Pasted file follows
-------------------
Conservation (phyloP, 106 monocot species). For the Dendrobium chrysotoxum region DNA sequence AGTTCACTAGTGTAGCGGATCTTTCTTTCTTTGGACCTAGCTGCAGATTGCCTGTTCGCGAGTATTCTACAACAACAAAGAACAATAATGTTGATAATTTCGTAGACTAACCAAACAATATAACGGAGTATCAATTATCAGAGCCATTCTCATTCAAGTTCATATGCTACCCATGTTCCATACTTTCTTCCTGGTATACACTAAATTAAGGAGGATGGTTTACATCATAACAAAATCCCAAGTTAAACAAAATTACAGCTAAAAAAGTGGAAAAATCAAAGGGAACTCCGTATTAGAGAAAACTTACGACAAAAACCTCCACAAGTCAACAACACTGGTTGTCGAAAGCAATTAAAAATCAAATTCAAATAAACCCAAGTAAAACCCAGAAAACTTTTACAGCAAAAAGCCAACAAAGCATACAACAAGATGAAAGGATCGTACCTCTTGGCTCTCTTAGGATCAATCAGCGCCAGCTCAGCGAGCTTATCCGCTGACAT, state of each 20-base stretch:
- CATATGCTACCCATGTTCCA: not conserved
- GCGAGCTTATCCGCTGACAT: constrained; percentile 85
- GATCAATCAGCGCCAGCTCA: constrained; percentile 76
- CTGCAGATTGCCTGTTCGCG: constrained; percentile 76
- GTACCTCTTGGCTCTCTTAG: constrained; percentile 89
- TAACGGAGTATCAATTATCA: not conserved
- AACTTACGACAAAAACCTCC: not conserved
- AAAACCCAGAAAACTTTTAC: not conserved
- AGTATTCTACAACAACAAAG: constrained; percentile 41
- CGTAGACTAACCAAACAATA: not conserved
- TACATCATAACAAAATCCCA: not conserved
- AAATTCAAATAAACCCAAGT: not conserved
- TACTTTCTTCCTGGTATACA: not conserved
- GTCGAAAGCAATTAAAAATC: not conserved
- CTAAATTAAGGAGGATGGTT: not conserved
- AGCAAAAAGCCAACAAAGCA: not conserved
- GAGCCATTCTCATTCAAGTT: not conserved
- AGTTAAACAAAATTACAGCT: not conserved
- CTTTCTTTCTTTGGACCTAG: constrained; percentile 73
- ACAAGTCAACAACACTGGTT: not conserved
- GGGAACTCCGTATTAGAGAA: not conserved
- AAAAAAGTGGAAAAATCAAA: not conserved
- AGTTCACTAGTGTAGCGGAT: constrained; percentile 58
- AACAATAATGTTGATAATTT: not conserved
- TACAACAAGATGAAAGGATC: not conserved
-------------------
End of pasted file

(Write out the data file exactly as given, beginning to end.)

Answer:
Conservation (phyloP, 106 monocot species). For the Dendrobium chrysotoxum region DNA sequence AGTTCACTAGTGTAGCGGATCTTTCTTTCTTTGGACCTAGCTGCAGATTGCCTGTTCGCGAGTATTCTACAACAACAAAGAACAATAATGTTGATAATTTCGTAGACTAACCAAACAATATAACGGAGTATCAATTATCAGAGCCATTCTCATTCAAGTTCATATGCTACCCATGTTCCATACTTTCTTCCTGGTATACACTAAATTAAGGAGGATGGTTTACATCATAACAAAATCCCAAGTTAAACAAAATTACAGCTAAAAAAGTGGAAAAATCAAAGGGAACTCCGTATTAGAGAAAACTTACGACAAAAACCTCCACAAGTCAACAACACTGGTTGTCGAAAGCAATTAAAAATCAAATTCAAATAAACCCAAGTAAAACCCAGAAAACTTTTACAGCAAAAAGCCAACAAAGCATACAACAAGATGAAAGGATCGTACCTCTTGGCTCTCTTAGGATCAATCAGCGCCAGCTCAGCGAGCTTATCCGCTGACAT, state of each 20-base stretch:
- CATATGCTACCCATGTTCCA: not conserved
- GCGAGCTTATCCGCTGACAT: constrained; percentile 85
- GATCAATCAGCGCCAGCTCA: constrained; percentile 76
- CTGCAGATTGCCTGTTCGCG: constrained; percentile 76
- GTACCTCTTGGCTCTCTTAG: constrained; percentile 89
- TAACGGAGTATCAATTATCA: not conserved
- AACTTACGACAAAAACCTCC: not conserved
- AAAACCCAGAAAACTTTTAC: not conserved
- AGTATTCTACAACAACAAAG: constrained; percentile 41
- CGTAGACTAACCAAACAATA: not conserved
- TACATCATAACAAAATCCCA: not conserved
- AAATTCAAATAAACCCAAGT: not conserved
- TACTTTCTTCCTGGTATACA: not conserved
- GTCGAAAGCAATTAAAAATC: not conserved
- CTAAATTAAGGAGGATGGTT: not conserved
- AGCAAAAAGCCAACAAAGCA: not conserved
- GAGCCATTCTCATTCAAGTT: not conserved
- AGTTAAACAAAATTACAGCT: not conserved
- CTTTCTTTCTTTGGACCTAG: constrained; percentile 73
- ACAAGTCAACAACACTGGTT: not conserved
- GGGAACTCCGTATTAGAGAA: not conserved
- AAAAAAGTGGAAAAATCAAA: not conserved
- AGTTCACTAGTGTAGCGGAT: constrained; percentile 58
- AACAATAATGTTGATAATTT: not conserved
- TACAACAAGATGAAAGGATC: not conserved